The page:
For a developed nation we sure do have some funny ideas about what is and isn’t acceptable in society: our children play games of war in which they stab, shoot and murder other people, yet talking about a completely normal bodily function that affects half of the world’s population is so taboo that the word ‘period’ wasn’t even mentioned in an advert or commercial until 1985. Even today, menstruation is still something marketing companies believe we should be ‘discrete’ and ‘quiet’ about – we’ve all seen the magical blue liquid in the tampon/ pad adverts!
Of course, the stigma of menstruation most likely arose in ancient civilisations that had little knowledge of the female reproductive system. They simply saw women bleeding in correlation with the phases of the moon (which is enough to make anyone suspicious!). Menstruation became shrouded in mystery and the development of misinformed religious and medical beliefs resulted in the wide array of sometimes quite shocking ‘period cultures’ seen throughout history.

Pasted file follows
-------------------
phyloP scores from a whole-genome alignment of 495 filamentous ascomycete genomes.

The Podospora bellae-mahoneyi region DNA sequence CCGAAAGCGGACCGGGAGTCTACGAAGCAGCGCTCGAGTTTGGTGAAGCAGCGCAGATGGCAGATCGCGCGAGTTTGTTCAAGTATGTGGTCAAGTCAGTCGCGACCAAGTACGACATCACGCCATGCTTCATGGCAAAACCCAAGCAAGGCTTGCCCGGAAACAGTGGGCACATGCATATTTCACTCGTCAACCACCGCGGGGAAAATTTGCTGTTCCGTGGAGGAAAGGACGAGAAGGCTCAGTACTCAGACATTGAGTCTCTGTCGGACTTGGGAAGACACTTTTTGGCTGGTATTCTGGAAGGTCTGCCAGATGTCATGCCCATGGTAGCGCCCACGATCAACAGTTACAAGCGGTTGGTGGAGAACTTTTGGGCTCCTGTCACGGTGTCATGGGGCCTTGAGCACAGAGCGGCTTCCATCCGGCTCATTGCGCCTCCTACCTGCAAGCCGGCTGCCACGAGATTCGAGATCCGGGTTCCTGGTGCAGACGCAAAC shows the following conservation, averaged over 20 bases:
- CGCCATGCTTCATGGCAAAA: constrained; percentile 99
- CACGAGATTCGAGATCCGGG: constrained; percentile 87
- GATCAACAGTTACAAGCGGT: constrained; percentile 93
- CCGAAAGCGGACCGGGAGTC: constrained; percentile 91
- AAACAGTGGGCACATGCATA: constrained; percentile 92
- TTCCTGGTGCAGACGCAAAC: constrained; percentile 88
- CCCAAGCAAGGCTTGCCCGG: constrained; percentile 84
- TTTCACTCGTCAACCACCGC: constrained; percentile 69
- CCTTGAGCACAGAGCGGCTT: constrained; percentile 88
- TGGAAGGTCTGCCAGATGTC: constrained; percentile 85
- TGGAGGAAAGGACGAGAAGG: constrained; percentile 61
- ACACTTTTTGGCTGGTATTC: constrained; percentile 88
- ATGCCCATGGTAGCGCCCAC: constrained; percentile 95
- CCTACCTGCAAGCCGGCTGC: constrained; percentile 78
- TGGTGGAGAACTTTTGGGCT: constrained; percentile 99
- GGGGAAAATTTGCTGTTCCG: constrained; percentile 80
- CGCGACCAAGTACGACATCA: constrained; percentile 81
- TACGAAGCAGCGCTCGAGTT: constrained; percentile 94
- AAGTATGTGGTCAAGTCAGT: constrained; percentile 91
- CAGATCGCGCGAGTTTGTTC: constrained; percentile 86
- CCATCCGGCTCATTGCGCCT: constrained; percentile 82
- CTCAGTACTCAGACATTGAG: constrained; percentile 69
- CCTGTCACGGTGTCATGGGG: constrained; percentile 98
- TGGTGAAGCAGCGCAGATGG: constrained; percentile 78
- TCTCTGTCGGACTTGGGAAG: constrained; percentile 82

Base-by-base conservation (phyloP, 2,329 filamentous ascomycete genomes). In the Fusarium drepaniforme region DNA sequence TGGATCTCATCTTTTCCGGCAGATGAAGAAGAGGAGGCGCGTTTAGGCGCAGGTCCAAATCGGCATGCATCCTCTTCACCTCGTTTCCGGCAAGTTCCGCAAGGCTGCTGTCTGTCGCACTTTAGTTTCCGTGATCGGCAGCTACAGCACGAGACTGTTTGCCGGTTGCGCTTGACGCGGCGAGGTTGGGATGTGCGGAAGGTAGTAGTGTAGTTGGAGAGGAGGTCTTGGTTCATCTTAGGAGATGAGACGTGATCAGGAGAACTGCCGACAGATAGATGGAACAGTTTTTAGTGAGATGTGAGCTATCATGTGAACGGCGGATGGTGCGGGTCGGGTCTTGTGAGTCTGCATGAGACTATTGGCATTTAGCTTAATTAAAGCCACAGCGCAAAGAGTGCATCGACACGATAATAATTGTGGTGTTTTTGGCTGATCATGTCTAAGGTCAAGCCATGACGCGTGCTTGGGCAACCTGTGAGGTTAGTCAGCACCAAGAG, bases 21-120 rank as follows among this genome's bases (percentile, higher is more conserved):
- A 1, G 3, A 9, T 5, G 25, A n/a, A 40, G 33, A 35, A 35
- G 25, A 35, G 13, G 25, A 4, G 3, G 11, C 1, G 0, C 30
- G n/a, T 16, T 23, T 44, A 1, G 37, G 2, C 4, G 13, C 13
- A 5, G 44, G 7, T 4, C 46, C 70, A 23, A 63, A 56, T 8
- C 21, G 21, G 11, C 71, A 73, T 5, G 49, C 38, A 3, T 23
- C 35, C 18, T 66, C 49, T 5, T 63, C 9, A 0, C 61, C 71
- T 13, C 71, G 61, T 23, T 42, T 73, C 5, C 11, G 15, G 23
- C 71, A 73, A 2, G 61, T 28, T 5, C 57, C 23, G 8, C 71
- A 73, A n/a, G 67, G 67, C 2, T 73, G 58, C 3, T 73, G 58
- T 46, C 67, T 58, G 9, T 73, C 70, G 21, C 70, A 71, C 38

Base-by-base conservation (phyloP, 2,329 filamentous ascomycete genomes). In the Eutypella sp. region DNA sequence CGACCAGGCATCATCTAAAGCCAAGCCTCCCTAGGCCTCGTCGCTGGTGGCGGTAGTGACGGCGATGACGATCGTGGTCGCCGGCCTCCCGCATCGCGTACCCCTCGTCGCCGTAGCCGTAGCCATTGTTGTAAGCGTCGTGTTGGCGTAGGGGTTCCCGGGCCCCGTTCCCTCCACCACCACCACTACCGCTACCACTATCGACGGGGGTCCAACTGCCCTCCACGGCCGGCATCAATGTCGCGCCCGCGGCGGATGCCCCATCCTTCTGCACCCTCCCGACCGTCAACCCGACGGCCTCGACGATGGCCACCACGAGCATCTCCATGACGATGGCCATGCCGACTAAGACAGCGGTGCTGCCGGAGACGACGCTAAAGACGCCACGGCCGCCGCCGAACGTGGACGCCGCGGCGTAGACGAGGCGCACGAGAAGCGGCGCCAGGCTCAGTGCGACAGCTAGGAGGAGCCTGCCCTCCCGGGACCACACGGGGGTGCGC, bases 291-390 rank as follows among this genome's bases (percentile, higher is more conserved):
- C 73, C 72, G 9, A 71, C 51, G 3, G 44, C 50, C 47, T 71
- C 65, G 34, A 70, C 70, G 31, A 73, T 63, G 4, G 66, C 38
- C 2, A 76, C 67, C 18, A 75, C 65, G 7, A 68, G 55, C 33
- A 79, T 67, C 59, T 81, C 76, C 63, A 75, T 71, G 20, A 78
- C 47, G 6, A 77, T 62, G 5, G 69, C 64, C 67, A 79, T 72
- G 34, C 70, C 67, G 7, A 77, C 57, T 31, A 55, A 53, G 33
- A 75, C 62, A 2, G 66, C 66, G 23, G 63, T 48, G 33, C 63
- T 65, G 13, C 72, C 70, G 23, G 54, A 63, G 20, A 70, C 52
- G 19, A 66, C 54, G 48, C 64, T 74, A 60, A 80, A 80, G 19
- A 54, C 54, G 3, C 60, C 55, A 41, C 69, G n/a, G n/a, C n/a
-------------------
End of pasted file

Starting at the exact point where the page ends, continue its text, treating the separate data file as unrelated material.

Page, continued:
In the golden age of science however, the lack of innovation and education surrounding modern day menstruation is truly extraordinary. Pads have been used for thousands of years, sanitary bloomers (period underwear) have been used since the 19th century, tampons were invented in 1931 and the menstrual cup was invented in 1937. Despite these products being further developed and refined over time, there hasn’t actually been a new menstrual product invented in over 80 years. We are still essentially using the same products our great grandmothers used in WW2. To put this into perspective, this is also about the same time as the invention of the first electromechanical computers – you know, the ones that weighed a good few tonnes and took up an entire room. You only have to look down at your phone or laptop to see how far we’ve come in that field.